An imaginative if somewhat messy B-movie, the type for which popcorn is popped.
A hodgepodge of sci-fi, swashbuckling adventure, wry comedy and larger-than-life comic book action, 2004's Hellboy was one of those rare mid-sized comic book adaptations that exuded a vision and spirit bigger than its (relatively chintzy) budget. Based on Mike Mignola's mid-1990s graphic novel series -- about a giant red demon spawn rescued from occult Nazi forces during World War II, and raised to be a most unlikely hero, as part of a clandestine, paranormal crime-fighting organization -- the movie benefited from the guiding influence of writer-director Guillermo del Toro, who returns in bothcapacities on Hellboy II: The Golden Army. The results this time around are a bit more mixed, but still for the most part engaging and entertaining, an eye-popping rendering of unabashedly bubblegum material.
There's no tortured superhero back story to Hellboy II, only a brief textual prologue that reminds viewers of the above-mentioned inception, and the fact that Hellboy (Ron Perlman) really likes both cats and television. After a brief scene in which a teenage Hellboy's father-figure and mentor, Professor Broom (John Hurt), relates the bedtime story of an army of unstoppable killing machines, we're thrust forward into the present day, where Hellboy lives in secluded semi-secrecy with his pyrotechnic girlfriend, Liz Sherman (Selma Blair). The fitful love story that formed the B-plot spine of the first film has morphed into a complicated and messy (quite literally) tale of shared domesticity. Like a lot of couples, Hellboy and Liz share the same space, but end up talking past one another, though Liz can't quite articulate why.
Their personal problems take a back seat, however, when an anarchical underworld elfin prince, Nuada (Luke Goss, looking vaguely like a cousin of those albino twins from the Matrix sequels), plots to awaken the name-checked, long-dormant mythical army, and disrupt a truce with humankind, whom he abhors. Nuada's twin sister, Princess Nuala (Anna Walton), escapes with a piece of crown that he needs to enact his scheme, and Hellboy and Liz, along with aquatic empath Abe Sapien (Doug Jones) and gaseous medium Johann Krauss (voiced by Seth MacFarlane), set out to save her and thwart Nuada.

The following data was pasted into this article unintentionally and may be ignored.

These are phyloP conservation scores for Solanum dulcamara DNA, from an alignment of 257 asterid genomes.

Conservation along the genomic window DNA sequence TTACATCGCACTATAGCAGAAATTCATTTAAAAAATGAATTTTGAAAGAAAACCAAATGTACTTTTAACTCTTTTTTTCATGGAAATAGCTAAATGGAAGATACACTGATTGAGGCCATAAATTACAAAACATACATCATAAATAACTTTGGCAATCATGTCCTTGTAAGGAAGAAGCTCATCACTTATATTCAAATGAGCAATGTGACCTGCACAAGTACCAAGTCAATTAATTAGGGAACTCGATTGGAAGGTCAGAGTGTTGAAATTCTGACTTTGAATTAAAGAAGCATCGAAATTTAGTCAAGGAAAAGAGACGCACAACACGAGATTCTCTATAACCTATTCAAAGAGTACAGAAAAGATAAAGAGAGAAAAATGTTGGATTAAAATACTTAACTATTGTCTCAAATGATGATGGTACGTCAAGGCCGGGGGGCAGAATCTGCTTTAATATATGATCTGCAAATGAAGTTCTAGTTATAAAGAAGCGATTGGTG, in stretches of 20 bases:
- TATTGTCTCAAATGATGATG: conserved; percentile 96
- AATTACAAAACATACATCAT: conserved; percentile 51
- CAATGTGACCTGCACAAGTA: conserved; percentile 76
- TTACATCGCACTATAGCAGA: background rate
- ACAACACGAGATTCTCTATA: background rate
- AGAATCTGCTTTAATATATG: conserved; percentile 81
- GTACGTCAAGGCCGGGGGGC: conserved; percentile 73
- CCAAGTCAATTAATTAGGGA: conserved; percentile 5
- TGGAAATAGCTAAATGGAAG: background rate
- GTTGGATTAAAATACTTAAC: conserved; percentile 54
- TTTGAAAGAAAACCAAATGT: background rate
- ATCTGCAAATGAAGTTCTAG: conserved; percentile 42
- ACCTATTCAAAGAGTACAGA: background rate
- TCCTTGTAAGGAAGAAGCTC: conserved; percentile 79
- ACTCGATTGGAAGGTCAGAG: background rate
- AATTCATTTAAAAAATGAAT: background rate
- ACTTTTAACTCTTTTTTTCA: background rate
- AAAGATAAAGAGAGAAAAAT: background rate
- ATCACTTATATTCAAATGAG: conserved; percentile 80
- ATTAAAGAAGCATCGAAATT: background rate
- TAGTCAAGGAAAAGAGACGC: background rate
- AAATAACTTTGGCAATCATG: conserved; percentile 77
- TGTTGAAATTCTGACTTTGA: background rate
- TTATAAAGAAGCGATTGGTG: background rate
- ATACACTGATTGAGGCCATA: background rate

Del Toro's project between the two Hellboy movies, the multiple-Oscar-winning Pan's Labyrinth, gave him a bump in profile amongst serious cinephiles, but more importantly a bump in self-assurance. The stamp of that blooming confidence is felt everywhere in Hellboy II, from the rich, woozy background detail and character design to the film's ending, which... well, let's just say I didn't expect a Barry Manilow tune over the end credits when I first strolled into the theater.
In a way, that odd combination of auteurish swagger and vulnerability perfectly matches the material. Just as del Toro yearns for both artistic and commercial embrace, there's a certain pleasure in the airy, parenthetical nature of Hellboy's quest; he's searching for the love and acceptance of the entire world, but the actual saving, the physical feats of derring-do, are entirely incidental. He just wants to fit in, to not be regarded as a freak or outsider, all that's very relatable.
Still, the tremendous appeal of the character notwithstanding, there are a few bumps in the road. More than its predecessor, which had the advantage of chewing up fresh new ground at almost every turn, the action sequences here seem as obviously set up as hugely marked highway exits. They're part of the ride, but you sometimes question the forthrightness of the directions.
Nowhere is this more evidenced than in a city street shoot-out with a giant green "forest god" which artificially raises the stakes by merely tossing an imperiled baby into the mix -- a cheap ploy. Del Toro makes sure the film's energy never flags, but has some trouble stitching together sequences (a parallel quasi-romance between Abe and Princess Nuala never really takes flight, though it does lend the movie set-up for some humor). When a scene has outlived its usefulness, it often ends in abrupt fashion, with a music cue or visual flourish whisking the audience away, masking narrative choppiness.
If these bits sometimes disrupt the flow of Hellboy II, the movie's visual imagination and hand-crafted feel is still huge, and alluring. And there's no self-importance or angst, either -- just streamlined, B-movie kicks, the type for which popcorn is popped.